While the copper rich Kearsarge Lode was successfully tracked for several miles north of Calumet, the trail ran cold on the other side of the Allouez Gap. The first mine to attempt to find the northern extension of the lode was the Fulton, which failed to find any copper and was quickly abandoned. But it was the discovery of pieces of copper clinging to the roots of a fallen tree that had perked the interest of John Stanton, who bought the Fulton lands and began new explorations near the fallen tree. Under the tree was a shallow copper lode, that turned out to the that northern extension of the Kearsarge that the Fulton had unsuccessfully attempted to find.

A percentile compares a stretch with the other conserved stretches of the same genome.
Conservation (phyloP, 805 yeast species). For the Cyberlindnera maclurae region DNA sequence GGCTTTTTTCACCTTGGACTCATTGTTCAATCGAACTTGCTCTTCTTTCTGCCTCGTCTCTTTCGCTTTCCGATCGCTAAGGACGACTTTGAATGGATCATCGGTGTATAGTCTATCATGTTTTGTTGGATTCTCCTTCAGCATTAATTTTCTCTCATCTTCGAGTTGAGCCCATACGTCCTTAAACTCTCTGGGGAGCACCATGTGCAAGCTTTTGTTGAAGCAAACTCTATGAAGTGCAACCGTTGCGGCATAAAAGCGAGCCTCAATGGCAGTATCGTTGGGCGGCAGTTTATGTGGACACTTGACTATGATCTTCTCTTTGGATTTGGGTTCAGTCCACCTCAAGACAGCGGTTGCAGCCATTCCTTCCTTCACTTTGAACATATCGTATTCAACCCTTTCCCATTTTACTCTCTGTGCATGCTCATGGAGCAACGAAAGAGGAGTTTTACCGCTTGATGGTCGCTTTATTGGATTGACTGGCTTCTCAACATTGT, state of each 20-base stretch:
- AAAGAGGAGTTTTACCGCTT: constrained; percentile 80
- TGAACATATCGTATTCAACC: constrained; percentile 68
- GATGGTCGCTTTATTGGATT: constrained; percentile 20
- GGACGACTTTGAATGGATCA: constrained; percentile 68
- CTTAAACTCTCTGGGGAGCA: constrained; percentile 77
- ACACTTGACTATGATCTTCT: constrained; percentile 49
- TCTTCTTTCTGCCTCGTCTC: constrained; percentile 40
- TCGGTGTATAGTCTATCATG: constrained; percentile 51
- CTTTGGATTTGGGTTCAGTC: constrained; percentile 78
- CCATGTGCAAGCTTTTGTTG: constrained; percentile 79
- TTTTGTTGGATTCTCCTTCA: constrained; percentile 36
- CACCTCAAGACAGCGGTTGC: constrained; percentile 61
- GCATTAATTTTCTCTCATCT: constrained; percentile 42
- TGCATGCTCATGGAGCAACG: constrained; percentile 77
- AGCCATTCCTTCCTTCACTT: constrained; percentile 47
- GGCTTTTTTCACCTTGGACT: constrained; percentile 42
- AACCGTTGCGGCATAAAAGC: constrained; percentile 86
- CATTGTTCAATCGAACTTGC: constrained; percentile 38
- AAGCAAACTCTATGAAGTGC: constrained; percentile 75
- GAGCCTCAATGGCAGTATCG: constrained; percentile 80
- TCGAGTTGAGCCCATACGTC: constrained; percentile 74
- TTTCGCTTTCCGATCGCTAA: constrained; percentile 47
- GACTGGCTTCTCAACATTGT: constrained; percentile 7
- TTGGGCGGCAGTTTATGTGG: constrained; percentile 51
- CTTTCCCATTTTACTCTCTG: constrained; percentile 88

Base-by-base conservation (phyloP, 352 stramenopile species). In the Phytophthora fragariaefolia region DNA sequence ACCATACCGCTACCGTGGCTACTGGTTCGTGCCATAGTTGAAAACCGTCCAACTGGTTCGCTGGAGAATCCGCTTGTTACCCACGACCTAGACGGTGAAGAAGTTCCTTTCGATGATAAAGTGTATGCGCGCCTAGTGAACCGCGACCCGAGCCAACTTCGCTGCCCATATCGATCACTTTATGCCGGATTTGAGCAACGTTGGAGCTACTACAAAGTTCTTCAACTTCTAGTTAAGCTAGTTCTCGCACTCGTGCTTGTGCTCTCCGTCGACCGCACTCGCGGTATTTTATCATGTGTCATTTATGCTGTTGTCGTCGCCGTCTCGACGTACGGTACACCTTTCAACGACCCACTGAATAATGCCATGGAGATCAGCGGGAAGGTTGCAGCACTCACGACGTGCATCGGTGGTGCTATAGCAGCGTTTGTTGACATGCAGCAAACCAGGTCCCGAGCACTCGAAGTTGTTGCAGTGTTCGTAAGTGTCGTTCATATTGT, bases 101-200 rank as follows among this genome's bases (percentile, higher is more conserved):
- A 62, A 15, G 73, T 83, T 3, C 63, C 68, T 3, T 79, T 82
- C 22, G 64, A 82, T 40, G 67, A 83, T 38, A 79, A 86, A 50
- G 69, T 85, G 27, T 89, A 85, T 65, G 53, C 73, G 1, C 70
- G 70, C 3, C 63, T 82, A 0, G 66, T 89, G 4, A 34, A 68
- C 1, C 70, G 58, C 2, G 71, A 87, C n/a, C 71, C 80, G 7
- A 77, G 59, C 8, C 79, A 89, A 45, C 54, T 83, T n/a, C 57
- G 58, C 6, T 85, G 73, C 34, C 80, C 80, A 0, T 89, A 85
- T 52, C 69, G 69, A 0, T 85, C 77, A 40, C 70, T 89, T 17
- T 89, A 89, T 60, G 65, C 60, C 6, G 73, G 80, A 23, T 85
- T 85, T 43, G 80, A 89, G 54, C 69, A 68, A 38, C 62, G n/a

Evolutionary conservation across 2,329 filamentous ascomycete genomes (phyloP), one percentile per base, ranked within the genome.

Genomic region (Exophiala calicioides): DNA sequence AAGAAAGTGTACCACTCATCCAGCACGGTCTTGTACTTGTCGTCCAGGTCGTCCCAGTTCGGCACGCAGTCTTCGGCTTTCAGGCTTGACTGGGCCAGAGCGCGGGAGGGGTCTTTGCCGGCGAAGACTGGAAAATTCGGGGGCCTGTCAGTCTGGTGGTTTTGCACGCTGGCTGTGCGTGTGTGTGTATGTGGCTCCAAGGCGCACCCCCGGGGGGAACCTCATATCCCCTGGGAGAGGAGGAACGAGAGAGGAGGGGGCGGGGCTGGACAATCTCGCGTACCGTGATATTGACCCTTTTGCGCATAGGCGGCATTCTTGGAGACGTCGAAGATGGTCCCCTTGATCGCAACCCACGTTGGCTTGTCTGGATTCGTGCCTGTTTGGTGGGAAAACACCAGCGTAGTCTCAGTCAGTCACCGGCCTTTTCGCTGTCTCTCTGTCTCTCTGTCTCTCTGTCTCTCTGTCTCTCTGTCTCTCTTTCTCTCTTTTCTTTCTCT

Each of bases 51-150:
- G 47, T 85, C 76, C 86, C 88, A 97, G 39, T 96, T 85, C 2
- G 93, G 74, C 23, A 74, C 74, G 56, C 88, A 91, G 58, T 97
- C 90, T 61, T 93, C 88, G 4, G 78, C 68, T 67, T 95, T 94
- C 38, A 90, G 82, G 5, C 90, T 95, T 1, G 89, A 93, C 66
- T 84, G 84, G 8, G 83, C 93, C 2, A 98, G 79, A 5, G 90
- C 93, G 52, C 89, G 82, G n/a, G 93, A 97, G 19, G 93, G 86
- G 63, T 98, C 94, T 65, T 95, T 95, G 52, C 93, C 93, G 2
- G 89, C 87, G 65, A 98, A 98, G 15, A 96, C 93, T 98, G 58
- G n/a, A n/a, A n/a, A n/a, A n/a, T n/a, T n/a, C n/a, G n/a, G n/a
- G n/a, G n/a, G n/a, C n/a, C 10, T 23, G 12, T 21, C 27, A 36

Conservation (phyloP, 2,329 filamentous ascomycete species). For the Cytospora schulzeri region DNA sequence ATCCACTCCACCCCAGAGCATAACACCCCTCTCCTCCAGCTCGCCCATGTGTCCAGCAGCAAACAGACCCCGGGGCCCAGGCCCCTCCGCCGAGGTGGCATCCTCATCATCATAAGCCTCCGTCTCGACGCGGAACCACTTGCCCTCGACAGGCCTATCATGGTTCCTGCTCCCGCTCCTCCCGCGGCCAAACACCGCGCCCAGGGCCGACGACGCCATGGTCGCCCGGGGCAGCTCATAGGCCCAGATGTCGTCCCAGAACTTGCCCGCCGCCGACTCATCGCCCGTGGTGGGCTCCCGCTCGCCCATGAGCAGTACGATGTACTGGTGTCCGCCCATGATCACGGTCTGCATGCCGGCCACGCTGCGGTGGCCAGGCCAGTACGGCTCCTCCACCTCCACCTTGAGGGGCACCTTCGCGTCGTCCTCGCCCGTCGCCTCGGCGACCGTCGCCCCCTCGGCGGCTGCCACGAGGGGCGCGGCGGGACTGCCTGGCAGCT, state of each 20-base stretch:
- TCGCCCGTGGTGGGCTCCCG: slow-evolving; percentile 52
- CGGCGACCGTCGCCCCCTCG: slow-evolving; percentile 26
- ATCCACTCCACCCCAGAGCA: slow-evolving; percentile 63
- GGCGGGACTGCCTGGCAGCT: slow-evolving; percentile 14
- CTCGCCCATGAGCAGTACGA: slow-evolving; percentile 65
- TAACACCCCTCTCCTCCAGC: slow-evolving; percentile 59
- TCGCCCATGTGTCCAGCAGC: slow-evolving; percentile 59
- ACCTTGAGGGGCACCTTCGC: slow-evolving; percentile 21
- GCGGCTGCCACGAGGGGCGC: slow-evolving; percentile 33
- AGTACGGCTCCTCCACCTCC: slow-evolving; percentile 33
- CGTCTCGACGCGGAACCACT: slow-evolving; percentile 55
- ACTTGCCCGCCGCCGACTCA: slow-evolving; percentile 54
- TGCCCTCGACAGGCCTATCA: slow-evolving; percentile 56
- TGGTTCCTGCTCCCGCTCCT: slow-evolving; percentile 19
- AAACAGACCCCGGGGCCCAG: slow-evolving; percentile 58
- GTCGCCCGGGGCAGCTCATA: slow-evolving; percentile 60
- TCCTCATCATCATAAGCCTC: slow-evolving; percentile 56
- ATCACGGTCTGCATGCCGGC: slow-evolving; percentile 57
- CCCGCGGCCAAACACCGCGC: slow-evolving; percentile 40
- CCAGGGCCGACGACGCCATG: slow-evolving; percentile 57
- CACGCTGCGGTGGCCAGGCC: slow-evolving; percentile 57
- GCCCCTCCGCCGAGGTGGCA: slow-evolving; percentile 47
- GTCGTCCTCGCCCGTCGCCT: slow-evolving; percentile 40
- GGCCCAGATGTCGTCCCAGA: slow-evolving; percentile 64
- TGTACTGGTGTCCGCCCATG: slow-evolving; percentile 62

The Mohawk was one of the last mines to open along the Kearsarge, but it happen to be one of the most successful. A total of six shafts were sunk along the length of the lode, and a thriving community sprung up alongside it which would become the town of Mohawk. By 1920 the success of the mine prompted the street railway company to extend its line to the town, establishing Mohawk as the northern frontier of the Keweena'w copper empire.
NOTES:Even with the Mohawk Mine's closing in the 30's, the town of Mohawk was able to survive thanks greatly to the Ahmeek No. 3/4 which sat on the town's south side. This mine would continue to operate for decades later, operated by C&H into the 50's. Because of this a great deal of the town still remains to this day.